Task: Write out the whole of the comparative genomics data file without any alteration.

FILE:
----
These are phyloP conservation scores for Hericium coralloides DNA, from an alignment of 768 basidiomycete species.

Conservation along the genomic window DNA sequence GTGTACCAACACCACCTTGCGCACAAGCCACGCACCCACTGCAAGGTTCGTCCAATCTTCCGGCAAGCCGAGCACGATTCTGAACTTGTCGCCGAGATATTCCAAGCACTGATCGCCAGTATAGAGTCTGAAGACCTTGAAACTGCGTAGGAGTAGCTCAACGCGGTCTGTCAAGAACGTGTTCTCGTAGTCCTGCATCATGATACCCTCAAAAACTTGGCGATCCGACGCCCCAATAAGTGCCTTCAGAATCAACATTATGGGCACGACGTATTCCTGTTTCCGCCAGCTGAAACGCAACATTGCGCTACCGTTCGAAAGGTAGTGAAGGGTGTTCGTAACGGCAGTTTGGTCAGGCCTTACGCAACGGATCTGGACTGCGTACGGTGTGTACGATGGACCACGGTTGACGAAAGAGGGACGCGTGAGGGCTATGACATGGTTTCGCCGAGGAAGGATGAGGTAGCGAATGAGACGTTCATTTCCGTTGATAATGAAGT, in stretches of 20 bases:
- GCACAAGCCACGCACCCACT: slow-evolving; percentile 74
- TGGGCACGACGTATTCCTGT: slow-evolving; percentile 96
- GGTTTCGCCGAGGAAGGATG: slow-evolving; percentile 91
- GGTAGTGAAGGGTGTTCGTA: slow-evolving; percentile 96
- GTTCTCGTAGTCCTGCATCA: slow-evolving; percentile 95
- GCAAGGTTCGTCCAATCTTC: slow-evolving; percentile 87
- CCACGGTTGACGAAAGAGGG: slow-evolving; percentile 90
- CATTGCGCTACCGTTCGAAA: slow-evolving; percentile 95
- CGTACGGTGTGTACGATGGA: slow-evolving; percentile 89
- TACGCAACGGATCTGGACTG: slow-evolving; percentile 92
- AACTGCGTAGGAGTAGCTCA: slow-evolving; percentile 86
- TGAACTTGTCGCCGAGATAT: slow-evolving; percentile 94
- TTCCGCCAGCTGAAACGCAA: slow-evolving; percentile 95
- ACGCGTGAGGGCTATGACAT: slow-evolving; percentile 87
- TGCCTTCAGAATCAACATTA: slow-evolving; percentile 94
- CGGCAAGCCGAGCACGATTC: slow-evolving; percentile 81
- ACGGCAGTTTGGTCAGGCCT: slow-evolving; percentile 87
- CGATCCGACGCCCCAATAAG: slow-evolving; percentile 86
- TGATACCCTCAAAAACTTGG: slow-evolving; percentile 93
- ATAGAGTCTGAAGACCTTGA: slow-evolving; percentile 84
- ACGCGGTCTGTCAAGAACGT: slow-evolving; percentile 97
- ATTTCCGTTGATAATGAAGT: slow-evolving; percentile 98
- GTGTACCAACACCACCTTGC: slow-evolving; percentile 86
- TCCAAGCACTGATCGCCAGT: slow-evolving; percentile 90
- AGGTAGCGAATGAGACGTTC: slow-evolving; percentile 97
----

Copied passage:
These are phyloP conservation scores for Hericium coralloides DNA, from an alignment of 768 basidiomycete species.

Conservation along the genomic window DNA sequence GTGTACCAACACCACCTTGCGCACAAGCCACGCACCCACTGCAAGGTTCGTCCAATCTTCCGGCAAGCCGAGCACGATTCTGAACTTGTCGCCGAGATATTCCAAGCACTGATCGCCAGTATAGAGTCTGAAGACCTTGAAACTGCGTAGGAGTAGCTCAACGCGGTCTGTCAAGAACGTGTTCTCGTAGTCCTGCATCATGATACCCTCAAAAACTTGGCGATCCGACGCCCCAATAAGTGCCTTCAGAATCAACATTATGGGCACGACGTATTCCTGTTTCCGCCAGCTGAAACGCAACATTGCGCTACCGTTCGAAAGGTAGTGAAGGGTGTTCGTAACGGCAGTTTGGTCAGGCCTTACGCAACGGATCTGGACTGCGTACGGTGTGTACGATGGACCACGGTTGACGAAAGAGGGACGCGTGAGGGCTATGACATGGTTTCGCCGAGGAAGGATGAGGTAGCGAATGAGACGTTCATTTCCGTTGATAATGAAGT, in stretches of 20 bases:
- GCACAAGCCACGCACCCACT: slow-evolving; percentile 74
- TGGGCACGACGTATTCCTGT: slow-evolving; percentile 96
- GGTTTCGCCGAGGAAGGATG: slow-evolving; percentile 91
- GGTAGTGAAGGGTGTTCGTA: slow-evolving; percentile 96
- GTTCTCGTAGTCCTGCATCA: slow-evolving; percentile 95
- GCAAGGTTCGTCCAATCTTC: slow-evolving; percentile 87
- CCACGGTTGACGAAAGAGGG: slow-evolving; percentile 90
- CATTGCGCTACCGTTCGAAA: slow-evolving; percentile 95
- CGTACGGTGTGTACGATGGA: slow-evolving; percentile 89
- TACGCAACGGATCTGGACTG: slow-evolving; percentile 92
- AACTGCGTAGGAGTAGCTCA: slow-evolving; percentile 86
- TGAACTTGTCGCCGAGATAT: slow-evolving; percentile 94
- TTCCGCCAGCTGAAACGCAA: slow-evolving; percentile 95
- ACGCGTGAGGGCTATGACAT: slow-evolving; percentile 87
- TGCCTTCAGAATCAACATTA: slow-evolving; percentile 94
- CGGCAAGCCGAGCACGATTC: slow-evolving; percentile 81
- ACGGCAGTTTGGTCAGGCCT: slow-evolving; percentile 87
- CGATCCGACGCCCCAATAAG: slow-evolving; percentile 86
- TGATACCCTCAAAAACTTGG: slow-evolving; percentile 93
- ATAGAGTCTGAAGACCTTGA: slow-evolving; percentile 84
- ACGCGGTCTGTCAAGAACGT: slow-evolving; percentile 97
- ATTTCCGTTGATAATGAAGT: slow-evolving; percentile 98
- GTGTACCAACACCACCTTGC: slow-evolving; percentile 86
- TCCAAGCACTGATCGCCAGT: slow-evolving; percentile 90
- AGGTAGCGAATGAGACGTTC: slow-evolving; percentile 97